High blood cholesterol is an important risk factor of heart disease. Soluble, viscous fibres significantly lower blood cholesterol, helping to reduce the risk factor of heart disease. The way it works, think of soluble fibre as something that has the texture of a sponge that soaks up cholesterol and carries it from your body to be eliminated. Soluble fibre helps control blood cholesterol by binding some of the cholesterol in the digestive tract. This cholesterol is “trapped” and removed from the body naturally. Beta glucan (from oats and barley), oat fibre, psyllium, are recognized fibres that lower blood cholesterol.



Evidence suggests that the addition of soluble dietary fibre (e.g. eggplant, okra, oat products, beans, psyllium and barley) improves blood glucose control after a meal. The way it works, soluble fibre attracts water and forms a viscous gel during digestion, slowing the emptying of the stomach and intestinal transit, shielding carbohydrates from enzymes and delaying absorption of glucose, which finally lowers variance in blood sugar levels. According to the Institute Of Medicine there is evidence that it is the total fibre intake that reduces the risk of type 2 diabetes.


Prebiotics are non-digestible food ingredients that stimulate the growth and/or activity of bacteria in the digestive system and are beneficial to health. For example, inulin is a type of prebiotic. Inulin is found in foods such as leeks, asparagus, chicory, Jerusalem artichokes, garlic, onions, wheat, oats and soybeans. According to emerging science, prebiotic fibres could potentially reduce the prevalence and duration of infectious and antibiotic-associated diarrhea, reduce symptoms associated with inflammatory bowel disease, reduce risk factors for heart disease and promote satiety and weight management.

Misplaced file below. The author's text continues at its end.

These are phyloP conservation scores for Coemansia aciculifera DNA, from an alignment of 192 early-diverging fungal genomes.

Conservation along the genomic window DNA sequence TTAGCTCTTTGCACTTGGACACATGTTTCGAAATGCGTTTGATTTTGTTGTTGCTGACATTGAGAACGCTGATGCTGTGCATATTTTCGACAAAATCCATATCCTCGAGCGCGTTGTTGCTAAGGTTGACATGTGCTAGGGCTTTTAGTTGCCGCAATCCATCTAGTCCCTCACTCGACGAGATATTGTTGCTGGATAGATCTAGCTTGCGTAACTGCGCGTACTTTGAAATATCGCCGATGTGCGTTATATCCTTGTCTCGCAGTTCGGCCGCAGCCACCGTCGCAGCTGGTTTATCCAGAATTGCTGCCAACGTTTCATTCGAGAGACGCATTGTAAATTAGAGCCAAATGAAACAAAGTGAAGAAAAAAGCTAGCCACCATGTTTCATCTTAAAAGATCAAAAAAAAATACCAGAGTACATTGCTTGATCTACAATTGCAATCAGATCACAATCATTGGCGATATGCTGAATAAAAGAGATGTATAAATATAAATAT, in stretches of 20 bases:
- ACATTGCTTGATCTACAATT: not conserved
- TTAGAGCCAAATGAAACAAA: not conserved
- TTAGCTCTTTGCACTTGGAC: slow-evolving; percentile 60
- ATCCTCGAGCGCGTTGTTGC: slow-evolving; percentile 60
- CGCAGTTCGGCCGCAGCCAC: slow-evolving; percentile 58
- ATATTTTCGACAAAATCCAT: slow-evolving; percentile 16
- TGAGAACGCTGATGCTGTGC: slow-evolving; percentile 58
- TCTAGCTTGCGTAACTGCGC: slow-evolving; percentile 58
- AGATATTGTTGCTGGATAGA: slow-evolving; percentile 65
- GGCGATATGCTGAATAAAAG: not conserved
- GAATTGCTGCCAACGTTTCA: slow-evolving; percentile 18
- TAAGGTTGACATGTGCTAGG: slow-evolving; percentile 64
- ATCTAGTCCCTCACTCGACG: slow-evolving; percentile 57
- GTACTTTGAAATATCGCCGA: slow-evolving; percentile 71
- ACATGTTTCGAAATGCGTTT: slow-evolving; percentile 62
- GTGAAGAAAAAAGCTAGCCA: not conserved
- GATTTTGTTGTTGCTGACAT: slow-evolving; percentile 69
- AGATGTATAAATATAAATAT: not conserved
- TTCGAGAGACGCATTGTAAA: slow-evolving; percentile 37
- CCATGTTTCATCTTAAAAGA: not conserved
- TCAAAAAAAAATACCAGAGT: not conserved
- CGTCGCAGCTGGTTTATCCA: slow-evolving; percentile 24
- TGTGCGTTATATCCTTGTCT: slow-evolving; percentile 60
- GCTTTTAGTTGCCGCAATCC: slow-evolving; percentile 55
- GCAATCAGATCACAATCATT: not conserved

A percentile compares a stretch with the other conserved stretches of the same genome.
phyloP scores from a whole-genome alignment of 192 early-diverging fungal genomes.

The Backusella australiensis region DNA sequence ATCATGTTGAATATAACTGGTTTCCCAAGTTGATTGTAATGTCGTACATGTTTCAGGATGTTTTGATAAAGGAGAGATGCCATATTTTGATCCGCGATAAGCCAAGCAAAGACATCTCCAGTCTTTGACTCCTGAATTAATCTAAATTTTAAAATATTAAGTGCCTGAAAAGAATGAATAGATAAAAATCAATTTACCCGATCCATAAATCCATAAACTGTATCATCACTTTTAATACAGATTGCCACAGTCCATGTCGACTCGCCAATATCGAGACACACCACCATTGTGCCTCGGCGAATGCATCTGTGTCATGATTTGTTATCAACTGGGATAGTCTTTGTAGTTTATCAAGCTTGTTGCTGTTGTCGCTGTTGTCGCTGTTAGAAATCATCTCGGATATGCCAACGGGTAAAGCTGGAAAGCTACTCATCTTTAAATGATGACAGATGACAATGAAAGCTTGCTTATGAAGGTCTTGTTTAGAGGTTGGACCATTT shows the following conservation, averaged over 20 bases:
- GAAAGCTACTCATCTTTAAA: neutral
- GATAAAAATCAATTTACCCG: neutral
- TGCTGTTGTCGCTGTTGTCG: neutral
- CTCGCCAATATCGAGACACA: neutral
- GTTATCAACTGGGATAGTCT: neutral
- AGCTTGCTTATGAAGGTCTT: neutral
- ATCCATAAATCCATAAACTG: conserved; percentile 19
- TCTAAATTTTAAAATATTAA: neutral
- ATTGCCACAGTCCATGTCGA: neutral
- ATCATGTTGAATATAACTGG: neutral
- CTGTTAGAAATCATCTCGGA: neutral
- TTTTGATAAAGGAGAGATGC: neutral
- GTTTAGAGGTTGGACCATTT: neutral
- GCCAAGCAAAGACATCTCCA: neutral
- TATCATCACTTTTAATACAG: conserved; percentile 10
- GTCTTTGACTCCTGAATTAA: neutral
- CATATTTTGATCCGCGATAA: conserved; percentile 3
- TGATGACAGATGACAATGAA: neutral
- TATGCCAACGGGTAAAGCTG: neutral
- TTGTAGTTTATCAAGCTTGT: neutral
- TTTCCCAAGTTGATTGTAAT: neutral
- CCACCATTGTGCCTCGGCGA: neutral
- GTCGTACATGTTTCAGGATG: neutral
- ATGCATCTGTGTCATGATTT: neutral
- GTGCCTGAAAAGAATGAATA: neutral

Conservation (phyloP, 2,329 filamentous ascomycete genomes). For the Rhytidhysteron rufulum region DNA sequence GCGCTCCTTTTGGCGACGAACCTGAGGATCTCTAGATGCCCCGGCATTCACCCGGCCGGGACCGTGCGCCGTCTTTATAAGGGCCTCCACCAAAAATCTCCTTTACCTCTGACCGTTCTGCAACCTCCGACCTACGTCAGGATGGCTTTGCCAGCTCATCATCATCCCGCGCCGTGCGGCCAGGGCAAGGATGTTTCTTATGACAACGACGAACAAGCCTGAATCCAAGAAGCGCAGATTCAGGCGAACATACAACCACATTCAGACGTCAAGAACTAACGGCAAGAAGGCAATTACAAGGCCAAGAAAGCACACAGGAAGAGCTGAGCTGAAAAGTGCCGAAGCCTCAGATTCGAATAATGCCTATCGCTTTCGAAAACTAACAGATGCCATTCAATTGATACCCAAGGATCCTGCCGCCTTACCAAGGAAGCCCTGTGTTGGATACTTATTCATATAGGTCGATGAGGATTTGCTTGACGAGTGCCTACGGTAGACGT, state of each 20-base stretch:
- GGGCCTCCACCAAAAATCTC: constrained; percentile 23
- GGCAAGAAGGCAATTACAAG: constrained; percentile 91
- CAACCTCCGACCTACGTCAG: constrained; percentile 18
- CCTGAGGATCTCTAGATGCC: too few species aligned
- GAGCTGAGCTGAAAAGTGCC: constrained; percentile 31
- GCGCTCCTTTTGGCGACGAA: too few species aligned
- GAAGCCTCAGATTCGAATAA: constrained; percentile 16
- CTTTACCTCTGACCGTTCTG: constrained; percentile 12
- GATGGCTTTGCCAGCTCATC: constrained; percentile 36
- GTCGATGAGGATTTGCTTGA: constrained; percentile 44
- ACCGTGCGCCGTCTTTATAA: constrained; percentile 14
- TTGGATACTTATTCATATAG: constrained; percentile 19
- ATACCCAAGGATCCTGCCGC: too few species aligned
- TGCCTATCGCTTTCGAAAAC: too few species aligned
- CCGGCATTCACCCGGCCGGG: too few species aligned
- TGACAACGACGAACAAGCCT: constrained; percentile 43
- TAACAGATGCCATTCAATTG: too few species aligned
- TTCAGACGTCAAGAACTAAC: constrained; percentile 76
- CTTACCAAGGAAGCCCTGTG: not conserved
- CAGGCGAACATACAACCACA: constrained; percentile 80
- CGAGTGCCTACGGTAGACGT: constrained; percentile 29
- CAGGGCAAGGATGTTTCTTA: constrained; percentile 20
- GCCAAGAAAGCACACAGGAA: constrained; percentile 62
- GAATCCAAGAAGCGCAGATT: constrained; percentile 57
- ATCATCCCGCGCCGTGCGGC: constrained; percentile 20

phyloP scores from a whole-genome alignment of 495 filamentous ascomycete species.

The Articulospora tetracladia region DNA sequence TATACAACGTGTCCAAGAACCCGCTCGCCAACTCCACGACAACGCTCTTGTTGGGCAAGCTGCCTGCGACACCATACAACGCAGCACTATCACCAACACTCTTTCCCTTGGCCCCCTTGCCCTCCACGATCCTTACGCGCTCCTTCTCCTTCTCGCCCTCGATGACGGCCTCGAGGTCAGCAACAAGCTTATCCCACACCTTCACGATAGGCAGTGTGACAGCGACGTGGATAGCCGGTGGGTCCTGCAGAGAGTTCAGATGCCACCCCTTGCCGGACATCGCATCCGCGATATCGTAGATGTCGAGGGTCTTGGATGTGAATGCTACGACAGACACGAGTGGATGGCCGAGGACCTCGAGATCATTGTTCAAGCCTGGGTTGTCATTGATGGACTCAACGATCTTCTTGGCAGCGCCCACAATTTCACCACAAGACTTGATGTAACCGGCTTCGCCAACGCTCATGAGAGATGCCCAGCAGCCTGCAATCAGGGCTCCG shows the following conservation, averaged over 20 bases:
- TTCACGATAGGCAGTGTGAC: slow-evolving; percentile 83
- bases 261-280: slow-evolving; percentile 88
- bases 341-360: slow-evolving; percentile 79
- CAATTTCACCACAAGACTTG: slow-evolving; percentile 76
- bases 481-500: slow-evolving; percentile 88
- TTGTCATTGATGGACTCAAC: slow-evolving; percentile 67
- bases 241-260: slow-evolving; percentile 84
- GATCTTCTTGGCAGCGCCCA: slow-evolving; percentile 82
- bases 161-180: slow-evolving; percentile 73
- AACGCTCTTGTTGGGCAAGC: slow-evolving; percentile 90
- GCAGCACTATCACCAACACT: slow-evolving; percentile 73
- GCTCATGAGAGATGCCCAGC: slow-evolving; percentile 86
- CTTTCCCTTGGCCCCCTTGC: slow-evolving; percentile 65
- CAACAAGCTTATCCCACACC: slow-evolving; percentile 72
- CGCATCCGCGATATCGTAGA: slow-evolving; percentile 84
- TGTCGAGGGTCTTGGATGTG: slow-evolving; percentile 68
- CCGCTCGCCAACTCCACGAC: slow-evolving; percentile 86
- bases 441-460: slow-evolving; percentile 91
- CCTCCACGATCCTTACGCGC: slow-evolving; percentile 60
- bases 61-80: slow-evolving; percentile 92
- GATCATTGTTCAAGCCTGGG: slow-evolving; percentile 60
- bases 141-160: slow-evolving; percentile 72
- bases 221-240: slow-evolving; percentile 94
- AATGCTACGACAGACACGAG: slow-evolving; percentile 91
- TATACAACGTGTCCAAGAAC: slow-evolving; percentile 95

How much fibre do I need?

Most people think they already have enough fibre in their diet and they say things like: “I don’t have any … problem…!” or “I eat my fruits and vegetables so I am good with fibre”. The fact is the majority don’t eat the fibre necessary for good health. How much more should we eat in a day? Due to the recognized beneficial effects of dietary fibre intake in people with diabetes The Canadian Diabetes Association recommend higher intakes for adults with diabetes – 25 to 50 grams per day from a variety of sources, including soluble and cereal fibres.

Johanne Trudeau pie


When shopping for fibre, you can assume that:

Fruits and vegetables range from approximately 1 to 7 grams of fibre per serving. They are also good sources of many vitamins and minerals.

Legumes, nuts and seeds range from 3 to 9 grams of fibre per serving. They are also a source of protein.

Whole-grain products like bread are also a high source of fibre and some bread can provide as much as 12 grams of fibre per serving. Breakfast cereals range from 4 to 14 grams of fibre and provide many vitamins and minerals.

What does 25 and 50 grams of fibre per day look like? Below are three examples of typical daily menus including how much fibre each one provides. You can see that it takes good planning to be able to reach 50 grams in one day. However, with time it will become easier and almost second nature.

Johanne Trudeau table 2

To eat more fibre daily requires conscious effort at meal time as well as snack time. Here are five different ways that you could add fibre to your daily routine:

  1. Try to choose at least 5 servings of whole vegetables or fruits each day. If you take juice instead, you are not getting the fibre you need.
  2. When choosing grains, go for whole grain first and look for those that have bran added. Not all whole grains are high in fibre. Look at the nutrition facts table to find grain foods that are high in fibre (4 g fibre) or very high (6 g fibre and more).
  3. Try a vegetarian dish that is made with legumes twice a week. You can also add different beans to casseroles, stews and spaghetti sauce.